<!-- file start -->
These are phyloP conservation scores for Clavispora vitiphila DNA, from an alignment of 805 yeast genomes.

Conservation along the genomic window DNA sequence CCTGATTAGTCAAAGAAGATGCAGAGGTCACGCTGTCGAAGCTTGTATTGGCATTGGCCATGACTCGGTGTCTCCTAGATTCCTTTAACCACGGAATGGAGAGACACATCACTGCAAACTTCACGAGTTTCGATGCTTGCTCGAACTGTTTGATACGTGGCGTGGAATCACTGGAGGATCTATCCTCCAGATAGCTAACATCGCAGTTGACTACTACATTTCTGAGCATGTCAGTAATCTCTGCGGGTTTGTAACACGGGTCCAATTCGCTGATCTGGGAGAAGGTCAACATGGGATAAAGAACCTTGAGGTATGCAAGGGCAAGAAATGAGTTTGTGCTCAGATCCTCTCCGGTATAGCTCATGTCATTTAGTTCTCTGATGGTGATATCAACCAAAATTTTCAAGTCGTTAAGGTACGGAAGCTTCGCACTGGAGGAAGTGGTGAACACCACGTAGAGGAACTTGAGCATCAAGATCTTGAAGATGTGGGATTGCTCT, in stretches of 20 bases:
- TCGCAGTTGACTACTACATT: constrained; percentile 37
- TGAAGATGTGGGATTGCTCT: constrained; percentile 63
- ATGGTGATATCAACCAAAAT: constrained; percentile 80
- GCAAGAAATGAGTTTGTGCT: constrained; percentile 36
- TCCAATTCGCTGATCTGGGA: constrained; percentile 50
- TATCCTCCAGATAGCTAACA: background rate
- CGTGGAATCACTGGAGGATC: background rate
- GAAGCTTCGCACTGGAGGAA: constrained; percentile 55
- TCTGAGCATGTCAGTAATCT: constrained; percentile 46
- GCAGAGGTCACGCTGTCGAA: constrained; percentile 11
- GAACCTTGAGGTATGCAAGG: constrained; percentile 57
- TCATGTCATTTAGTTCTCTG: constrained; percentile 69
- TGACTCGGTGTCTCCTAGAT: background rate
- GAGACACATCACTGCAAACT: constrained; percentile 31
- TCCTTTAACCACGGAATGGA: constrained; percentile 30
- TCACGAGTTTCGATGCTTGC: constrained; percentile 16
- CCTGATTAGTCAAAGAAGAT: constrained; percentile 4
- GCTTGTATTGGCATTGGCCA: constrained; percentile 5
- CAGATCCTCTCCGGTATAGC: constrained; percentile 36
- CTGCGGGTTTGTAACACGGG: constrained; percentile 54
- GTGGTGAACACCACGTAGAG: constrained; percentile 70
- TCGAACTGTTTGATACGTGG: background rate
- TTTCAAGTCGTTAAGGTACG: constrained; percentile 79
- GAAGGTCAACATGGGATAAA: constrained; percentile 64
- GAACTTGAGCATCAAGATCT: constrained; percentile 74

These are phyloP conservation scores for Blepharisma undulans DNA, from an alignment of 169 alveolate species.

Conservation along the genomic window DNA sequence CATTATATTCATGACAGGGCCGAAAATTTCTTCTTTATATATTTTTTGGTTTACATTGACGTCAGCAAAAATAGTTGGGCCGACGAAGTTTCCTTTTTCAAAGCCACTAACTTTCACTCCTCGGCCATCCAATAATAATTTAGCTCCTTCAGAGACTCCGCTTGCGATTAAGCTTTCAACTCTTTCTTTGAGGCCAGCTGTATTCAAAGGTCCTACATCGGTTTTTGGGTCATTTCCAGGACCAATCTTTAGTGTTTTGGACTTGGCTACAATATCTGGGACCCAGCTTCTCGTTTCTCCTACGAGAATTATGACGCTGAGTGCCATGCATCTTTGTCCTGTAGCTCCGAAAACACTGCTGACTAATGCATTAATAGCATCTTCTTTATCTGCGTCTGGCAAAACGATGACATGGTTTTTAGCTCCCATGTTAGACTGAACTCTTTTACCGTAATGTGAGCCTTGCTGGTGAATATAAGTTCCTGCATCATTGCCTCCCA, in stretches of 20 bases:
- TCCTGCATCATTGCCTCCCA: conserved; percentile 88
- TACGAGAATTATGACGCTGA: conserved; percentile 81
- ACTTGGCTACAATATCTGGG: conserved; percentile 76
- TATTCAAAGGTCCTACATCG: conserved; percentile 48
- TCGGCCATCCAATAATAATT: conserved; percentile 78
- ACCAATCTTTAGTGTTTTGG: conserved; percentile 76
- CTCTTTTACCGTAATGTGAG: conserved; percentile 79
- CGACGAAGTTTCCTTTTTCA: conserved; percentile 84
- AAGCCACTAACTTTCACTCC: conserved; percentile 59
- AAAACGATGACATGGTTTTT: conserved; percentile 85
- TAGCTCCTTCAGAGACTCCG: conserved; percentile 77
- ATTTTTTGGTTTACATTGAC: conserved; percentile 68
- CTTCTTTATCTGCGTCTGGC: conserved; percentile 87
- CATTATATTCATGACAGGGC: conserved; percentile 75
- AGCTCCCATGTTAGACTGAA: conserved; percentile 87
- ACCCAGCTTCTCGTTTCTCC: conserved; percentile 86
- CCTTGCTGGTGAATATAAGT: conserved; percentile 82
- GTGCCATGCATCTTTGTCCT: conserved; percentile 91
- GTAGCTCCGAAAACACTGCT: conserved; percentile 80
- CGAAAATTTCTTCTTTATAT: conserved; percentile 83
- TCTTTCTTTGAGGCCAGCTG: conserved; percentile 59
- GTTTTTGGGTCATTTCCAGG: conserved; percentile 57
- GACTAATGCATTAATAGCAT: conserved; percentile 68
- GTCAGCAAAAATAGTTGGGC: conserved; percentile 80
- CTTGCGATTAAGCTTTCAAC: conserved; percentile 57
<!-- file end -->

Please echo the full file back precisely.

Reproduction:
These are phyloP conservation scores for Clavispora vitiphila DNA, from an alignment of 805 yeast genomes.

Conservation along the genomic window DNA sequence CCTGATTAGTCAAAGAAGATGCAGAGGTCACGCTGTCGAAGCTTGTATTGGCATTGGCCATGACTCGGTGTCTCCTAGATTCCTTTAACCACGGAATGGAGAGACACATCACTGCAAACTTCACGAGTTTCGATGCTTGCTCGAACTGTTTGATACGTGGCGTGGAATCACTGGAGGATCTATCCTCCAGATAGCTAACATCGCAGTTGACTACTACATTTCTGAGCATGTCAGTAATCTCTGCGGGTTTGTAACACGGGTCCAATTCGCTGATCTGGGAGAAGGTCAACATGGGATAAAGAACCTTGAGGTATGCAAGGGCAAGAAATGAGTTTGTGCTCAGATCCTCTCCGGTATAGCTCATGTCATTTAGTTCTCTGATGGTGATATCAACCAAAATTTTCAAGTCGTTAAGGTACGGAAGCTTCGCACTGGAGGAAGTGGTGAACACCACGTAGAGGAACTTGAGCATCAAGATCTTGAAGATGTGGGATTGCTCT, in stretches of 20 bases:
- TCGCAGTTGACTACTACATT: constrained; percentile 37
- TGAAGATGTGGGATTGCTCT: constrained; percentile 63
- ATGGTGATATCAACCAAAAT: constrained; percentile 80
- GCAAGAAATGAGTTTGTGCT: constrained; percentile 36
- TCCAATTCGCTGATCTGGGA: constrained; percentile 50
- TATCCTCCAGATAGCTAACA: background rate
- CGTGGAATCACTGGAGGATC: background rate
- GAAGCTTCGCACTGGAGGAA: constrained; percentile 55
- TCTGAGCATGTCAGTAATCT: constrained; percentile 46
- GCAGAGGTCACGCTGTCGAA: constrained; percentile 11
- GAACCTTGAGGTATGCAAGG: constrained; percentile 57
- TCATGTCATTTAGTTCTCTG: constrained; percentile 69
- TGACTCGGTGTCTCCTAGAT: background rate
- GAGACACATCACTGCAAACT: constrained; percentile 31
- TCCTTTAACCACGGAATGGA: constrained; percentile 30
- TCACGAGTTTCGATGCTTGC: constrained; percentile 16
- CCTGATTAGTCAAAGAAGAT: constrained; percentile 4
- GCTTGTATTGGCATTGGCCA: constrained; percentile 5
- CAGATCCTCTCCGGTATAGC: constrained; percentile 36
- CTGCGGGTTTGTAACACGGG: constrained; percentile 54
- GTGGTGAACACCACGTAGAG: constrained; percentile 70
- TCGAACTGTTTGATACGTGG: background rate
- TTTCAAGTCGTTAAGGTACG: constrained; percentile 79
- GAAGGTCAACATGGGATAAA: constrained; percentile 64
- GAACTTGAGCATCAAGATCT: constrained; percentile 74

These are phyloP conservation scores for Blepharisma undulans DNA, from an alignment of 169 alveolate species.

Conservation along the genomic window DNA sequence CATTATATTCATGACAGGGCCGAAAATTTCTTCTTTATATATTTTTTGGTTTACATTGACGTCAGCAAAAATAGTTGGGCCGACGAAGTTTCCTTTTTCAAAGCCACTAACTTTCACTCCTCGGCCATCCAATAATAATTTAGCTCCTTCAGAGACTCCGCTTGCGATTAAGCTTTCAACTCTTTCTTTGAGGCCAGCTGTATTCAAAGGTCCTACATCGGTTTTTGGGTCATTTCCAGGACCAATCTTTAGTGTTTTGGACTTGGCTACAATATCTGGGACCCAGCTTCTCGTTTCTCCTACGAGAATTATGACGCTGAGTGCCATGCATCTTTGTCCTGTAGCTCCGAAAACACTGCTGACTAATGCATTAATAGCATCTTCTTTATCTGCGTCTGGCAAAACGATGACATGGTTTTTAGCTCCCATGTTAGACTGAACTCTTTTACCGTAATGTGAGCCTTGCTGGTGAATATAAGTTCCTGCATCATTGCCTCCCA, in stretches of 20 bases:
- TCCTGCATCATTGCCTCCCA: conserved; percentile 88
- TACGAGAATTATGACGCTGA: conserved; percentile 81
- ACTTGGCTACAATATCTGGG: conserved; percentile 76
- TATTCAAAGGTCCTACATCG: conserved; percentile 48
- TCGGCCATCCAATAATAATT: conserved; percentile 78
- ACCAATCTTTAGTGTTTTGG: conserved; percentile 76
- CTCTTTTACCGTAATGTGAG: conserved; percentile 79
- CGACGAAGTTTCCTTTTTCA: conserved; percentile 84
- AAGCCACTAACTTTCACTCC: conserved; percentile 59
- AAAACGATGACATGGTTTTT: conserved; percentile 85
- TAGCTCCTTCAGAGACTCCG: conserved; percentile 77
- ATTTTTTGGTTTACATTGAC: conserved; percentile 68
- CTTCTTTATCTGCGTCTGGC: conserved; percentile 87
- CATTATATTCATGACAGGGC: conserved; percentile 75
- AGCTCCCATGTTAGACTGAA: conserved; percentile 87
- ACCCAGCTTCTCGTTTCTCC: conserved; percentile 86
- CCTTGCTGGTGAATATAAGT: conserved; percentile 82
- GTGCCATGCATCTTTGTCCT: conserved; percentile 91
- GTAGCTCCGAAAACACTGCT: conserved; percentile 80
- CGAAAATTTCTTCTTTATAT: conserved; percentile 83
- TCTTTCTTTGAGGCCAGCTG: conserved; percentile 59
- GTTTTTGGGTCATTTCCAGG: conserved; percentile 57
- GACTAATGCATTAATAGCAT: conserved; percentile 68
- GTCAGCAAAAATAGTTGGGC: conserved; percentile 80
- CTTGCGATTAAGCTTTCAAC: conserved; percentile 57